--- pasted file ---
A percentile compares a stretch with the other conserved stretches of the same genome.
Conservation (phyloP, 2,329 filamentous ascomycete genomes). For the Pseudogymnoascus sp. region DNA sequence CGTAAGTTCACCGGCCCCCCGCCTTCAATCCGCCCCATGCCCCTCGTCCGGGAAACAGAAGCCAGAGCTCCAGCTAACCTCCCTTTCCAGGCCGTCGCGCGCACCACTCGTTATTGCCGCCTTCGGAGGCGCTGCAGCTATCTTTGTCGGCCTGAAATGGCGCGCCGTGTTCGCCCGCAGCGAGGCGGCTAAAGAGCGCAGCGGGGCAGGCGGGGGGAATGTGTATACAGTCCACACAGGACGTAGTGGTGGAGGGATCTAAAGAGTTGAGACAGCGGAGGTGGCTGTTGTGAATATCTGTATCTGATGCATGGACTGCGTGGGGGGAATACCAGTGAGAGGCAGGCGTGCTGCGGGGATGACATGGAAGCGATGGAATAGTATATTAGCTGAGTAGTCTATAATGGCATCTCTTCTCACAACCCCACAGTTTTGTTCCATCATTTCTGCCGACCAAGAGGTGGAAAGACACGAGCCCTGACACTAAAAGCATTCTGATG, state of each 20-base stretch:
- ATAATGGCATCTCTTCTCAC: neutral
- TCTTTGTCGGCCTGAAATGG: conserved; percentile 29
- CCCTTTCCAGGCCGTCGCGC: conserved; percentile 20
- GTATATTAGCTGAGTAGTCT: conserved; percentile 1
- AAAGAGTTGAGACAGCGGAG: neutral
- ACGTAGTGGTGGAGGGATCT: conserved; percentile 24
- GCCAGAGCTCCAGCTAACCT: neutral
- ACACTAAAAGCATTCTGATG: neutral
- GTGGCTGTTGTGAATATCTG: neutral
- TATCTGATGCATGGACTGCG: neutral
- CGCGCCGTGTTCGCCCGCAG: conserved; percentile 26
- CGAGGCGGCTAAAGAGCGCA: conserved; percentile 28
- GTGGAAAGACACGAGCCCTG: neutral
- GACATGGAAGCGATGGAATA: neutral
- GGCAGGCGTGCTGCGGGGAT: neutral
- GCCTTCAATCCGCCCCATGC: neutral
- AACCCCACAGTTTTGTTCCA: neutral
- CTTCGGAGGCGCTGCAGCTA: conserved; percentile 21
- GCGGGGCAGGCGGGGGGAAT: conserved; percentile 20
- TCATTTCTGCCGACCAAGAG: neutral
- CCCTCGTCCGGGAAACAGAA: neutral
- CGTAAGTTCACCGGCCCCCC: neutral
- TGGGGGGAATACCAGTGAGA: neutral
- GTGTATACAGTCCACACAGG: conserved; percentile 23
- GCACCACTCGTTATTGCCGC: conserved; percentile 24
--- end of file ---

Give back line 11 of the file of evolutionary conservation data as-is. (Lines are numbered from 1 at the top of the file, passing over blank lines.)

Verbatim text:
- GTGGCTGTTGTGAATATCTG: neutral